Objective: To examine the effect of the number of pregnancies on the subsequent risk for stroke and stroke subtypes. Design: Prospective cohort study. Participants: National cohort of 3852 women aged 45 to 74 years who participated in the first National Health and Nutrition Examination Survey Epidemiology Follow-up Study. Main Outcome Measures: Stroke, cerebral infarction, and intracerebral hemorrhage during a 20-year follow-up period. Results: After adjusting for differences in age, women with 6 or more pregnancies were at an increased risk for any type of stroke (relative risk [RR]=1.7; 95% confidence interval [CI], 1.2-2.3) and cerebral infarction (RR= 1.6; 95% CI, 1.2-2.3). Adjustment for stroke risk factors explained some but not all of the risk associated with pregnancy (RR=1.3; 95% CI, 0.9-1.9 for all stroke, and RR =1.3; 95% CI, 0.9-1.9 for cerebral infarction). The rate of intracerebral hemorrhage was 3-fold higher among women who had been pregnant when compared with nulligravida women; however, this finding did not reach statistical significance possibly because of the small number of intracerebral hemorrhages (n=33). Conclusion: The number of pregnancies may influence the risk for stroke, particularly cerebral infarction, in women.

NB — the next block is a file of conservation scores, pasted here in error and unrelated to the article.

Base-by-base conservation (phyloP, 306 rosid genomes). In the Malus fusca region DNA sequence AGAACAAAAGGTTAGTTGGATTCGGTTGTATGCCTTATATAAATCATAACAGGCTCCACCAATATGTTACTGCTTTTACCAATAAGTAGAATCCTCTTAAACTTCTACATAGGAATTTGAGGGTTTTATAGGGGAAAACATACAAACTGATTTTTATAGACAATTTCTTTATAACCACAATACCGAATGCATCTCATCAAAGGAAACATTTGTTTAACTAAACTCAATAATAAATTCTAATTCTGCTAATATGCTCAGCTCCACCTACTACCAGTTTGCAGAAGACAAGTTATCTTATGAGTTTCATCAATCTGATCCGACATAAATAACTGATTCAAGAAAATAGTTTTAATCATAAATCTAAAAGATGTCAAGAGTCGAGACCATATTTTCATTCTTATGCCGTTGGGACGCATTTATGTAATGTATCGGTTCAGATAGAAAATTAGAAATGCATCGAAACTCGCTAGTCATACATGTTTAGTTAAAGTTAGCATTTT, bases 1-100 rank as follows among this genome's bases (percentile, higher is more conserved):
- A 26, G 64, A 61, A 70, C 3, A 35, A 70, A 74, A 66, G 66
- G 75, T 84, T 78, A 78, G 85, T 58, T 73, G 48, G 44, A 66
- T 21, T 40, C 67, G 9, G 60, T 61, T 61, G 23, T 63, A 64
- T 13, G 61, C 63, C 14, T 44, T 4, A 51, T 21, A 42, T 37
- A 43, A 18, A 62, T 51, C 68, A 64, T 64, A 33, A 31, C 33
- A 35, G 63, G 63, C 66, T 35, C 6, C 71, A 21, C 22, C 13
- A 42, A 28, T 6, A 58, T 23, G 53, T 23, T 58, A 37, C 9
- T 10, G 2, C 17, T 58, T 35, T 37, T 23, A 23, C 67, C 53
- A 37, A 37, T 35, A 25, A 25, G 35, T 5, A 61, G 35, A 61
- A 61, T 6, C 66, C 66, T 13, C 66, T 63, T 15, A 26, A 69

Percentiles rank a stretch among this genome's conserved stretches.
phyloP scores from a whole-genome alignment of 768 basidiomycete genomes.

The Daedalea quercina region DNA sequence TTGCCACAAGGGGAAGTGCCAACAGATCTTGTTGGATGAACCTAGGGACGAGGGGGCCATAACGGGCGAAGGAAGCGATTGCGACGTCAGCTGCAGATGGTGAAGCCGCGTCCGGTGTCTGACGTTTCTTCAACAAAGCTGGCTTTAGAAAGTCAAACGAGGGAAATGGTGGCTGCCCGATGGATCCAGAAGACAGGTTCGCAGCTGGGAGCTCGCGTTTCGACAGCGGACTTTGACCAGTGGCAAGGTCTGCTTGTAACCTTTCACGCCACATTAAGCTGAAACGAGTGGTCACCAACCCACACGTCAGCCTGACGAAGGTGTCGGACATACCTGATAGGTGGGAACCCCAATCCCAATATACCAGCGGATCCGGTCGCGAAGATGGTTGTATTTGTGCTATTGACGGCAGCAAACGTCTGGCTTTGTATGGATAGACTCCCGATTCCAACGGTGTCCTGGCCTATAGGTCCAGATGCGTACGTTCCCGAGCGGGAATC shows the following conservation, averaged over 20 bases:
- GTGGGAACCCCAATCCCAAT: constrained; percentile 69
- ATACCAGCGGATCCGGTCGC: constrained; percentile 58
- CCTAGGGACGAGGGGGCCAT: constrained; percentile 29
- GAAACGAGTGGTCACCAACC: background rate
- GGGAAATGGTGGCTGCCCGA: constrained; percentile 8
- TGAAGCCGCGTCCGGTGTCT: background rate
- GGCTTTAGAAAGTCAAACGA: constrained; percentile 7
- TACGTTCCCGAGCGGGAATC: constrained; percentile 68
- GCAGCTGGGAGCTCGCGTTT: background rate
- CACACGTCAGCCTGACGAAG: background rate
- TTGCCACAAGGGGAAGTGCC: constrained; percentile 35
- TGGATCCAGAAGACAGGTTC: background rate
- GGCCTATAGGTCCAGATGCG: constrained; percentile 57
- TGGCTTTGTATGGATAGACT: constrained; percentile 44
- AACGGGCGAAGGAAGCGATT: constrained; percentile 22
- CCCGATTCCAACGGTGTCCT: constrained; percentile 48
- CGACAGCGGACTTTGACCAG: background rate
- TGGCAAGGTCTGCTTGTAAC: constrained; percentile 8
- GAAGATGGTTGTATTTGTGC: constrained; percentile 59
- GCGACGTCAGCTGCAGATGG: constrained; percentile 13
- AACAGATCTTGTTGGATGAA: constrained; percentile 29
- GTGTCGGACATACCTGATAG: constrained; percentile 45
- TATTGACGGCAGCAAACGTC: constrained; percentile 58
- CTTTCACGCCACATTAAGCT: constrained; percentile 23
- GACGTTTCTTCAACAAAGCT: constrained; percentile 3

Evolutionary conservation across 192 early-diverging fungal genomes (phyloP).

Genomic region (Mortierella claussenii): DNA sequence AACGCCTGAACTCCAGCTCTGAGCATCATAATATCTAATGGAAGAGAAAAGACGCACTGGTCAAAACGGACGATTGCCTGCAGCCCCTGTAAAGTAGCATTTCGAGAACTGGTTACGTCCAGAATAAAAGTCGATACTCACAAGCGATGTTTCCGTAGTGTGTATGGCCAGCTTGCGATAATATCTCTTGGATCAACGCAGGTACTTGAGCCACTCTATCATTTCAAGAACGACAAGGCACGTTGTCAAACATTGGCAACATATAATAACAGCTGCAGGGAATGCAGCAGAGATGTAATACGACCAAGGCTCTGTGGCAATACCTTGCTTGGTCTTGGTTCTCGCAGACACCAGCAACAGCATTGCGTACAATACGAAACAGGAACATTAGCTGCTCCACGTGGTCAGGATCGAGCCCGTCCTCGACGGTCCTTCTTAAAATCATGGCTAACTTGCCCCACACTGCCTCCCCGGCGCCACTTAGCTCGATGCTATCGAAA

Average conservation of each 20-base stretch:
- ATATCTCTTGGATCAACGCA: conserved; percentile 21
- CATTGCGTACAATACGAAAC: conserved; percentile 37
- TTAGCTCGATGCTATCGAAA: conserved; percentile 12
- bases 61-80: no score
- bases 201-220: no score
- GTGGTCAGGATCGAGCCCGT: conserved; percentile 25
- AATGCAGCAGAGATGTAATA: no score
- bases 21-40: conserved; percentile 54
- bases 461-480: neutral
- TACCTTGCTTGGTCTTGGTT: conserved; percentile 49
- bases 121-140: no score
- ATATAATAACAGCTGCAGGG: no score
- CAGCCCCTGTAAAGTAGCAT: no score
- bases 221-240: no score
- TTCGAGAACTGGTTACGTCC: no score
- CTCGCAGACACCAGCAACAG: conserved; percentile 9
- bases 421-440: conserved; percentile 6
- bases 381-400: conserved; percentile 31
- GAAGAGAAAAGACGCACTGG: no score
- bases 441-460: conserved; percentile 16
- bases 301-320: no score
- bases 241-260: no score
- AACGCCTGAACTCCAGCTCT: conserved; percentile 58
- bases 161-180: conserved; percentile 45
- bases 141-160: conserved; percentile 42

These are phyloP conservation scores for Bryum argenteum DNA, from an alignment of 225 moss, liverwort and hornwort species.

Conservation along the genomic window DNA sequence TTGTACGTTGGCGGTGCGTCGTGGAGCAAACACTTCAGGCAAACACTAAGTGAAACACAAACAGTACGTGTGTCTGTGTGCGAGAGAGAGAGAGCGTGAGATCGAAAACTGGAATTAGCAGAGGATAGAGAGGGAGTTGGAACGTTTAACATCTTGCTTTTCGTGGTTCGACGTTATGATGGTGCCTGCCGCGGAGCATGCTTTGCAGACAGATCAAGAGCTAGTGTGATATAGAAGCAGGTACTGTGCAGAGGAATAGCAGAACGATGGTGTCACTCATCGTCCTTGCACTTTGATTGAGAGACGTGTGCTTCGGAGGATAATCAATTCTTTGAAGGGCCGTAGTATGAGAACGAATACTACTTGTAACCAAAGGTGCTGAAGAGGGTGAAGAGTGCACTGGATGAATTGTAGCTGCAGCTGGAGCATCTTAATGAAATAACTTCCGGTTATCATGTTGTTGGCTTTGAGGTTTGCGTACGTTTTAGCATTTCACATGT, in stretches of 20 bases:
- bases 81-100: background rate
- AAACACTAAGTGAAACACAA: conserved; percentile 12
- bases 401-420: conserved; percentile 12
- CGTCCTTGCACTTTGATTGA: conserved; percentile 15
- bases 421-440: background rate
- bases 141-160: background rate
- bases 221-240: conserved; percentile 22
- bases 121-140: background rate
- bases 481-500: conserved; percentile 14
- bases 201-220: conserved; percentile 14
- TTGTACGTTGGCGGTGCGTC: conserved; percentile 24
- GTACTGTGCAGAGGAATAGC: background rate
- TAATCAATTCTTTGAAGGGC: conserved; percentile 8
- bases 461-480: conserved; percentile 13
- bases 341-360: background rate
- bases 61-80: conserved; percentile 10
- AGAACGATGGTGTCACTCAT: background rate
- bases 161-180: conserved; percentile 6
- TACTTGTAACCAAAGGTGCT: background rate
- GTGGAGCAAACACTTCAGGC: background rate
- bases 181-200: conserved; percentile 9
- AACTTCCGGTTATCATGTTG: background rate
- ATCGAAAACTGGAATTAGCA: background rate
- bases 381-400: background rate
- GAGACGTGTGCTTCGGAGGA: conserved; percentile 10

|Original language||English (US)|
|Number of pages||4|
|Journal||Archives of Neurology|
|State||Published - Jan 1 1997|